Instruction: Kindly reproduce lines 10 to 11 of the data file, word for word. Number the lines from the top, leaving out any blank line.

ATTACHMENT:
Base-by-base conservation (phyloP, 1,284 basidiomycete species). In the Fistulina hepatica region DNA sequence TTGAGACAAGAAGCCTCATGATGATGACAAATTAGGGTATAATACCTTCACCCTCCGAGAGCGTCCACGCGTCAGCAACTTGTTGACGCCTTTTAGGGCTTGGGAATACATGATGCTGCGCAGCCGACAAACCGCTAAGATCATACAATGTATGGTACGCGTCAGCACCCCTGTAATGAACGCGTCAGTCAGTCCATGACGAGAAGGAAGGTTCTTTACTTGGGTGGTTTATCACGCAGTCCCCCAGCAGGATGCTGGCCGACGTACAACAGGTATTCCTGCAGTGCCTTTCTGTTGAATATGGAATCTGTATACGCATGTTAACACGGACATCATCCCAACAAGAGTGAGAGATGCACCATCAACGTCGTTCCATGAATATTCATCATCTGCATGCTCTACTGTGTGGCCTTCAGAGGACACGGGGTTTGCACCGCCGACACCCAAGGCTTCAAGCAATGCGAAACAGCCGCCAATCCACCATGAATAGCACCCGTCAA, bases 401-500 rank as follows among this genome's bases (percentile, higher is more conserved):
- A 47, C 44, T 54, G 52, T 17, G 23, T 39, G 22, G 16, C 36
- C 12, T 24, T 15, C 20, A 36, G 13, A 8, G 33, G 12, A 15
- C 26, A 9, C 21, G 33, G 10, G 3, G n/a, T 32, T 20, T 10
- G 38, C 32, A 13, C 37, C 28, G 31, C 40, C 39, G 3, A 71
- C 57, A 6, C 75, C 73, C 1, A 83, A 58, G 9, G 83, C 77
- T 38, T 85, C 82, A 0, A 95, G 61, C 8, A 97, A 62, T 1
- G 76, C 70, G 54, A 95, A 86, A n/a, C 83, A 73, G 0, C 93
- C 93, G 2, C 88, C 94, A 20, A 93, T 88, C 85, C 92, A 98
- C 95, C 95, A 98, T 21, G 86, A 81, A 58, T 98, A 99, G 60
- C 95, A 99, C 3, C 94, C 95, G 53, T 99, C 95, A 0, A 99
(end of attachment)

- C 95, C 95, A 98, T 21, G 86, A 81, A 58, T 98, A 99, G 60
- C 95, A 99, C 3, C 94, C 95, G 53, T 99, C 95, A 0, A 99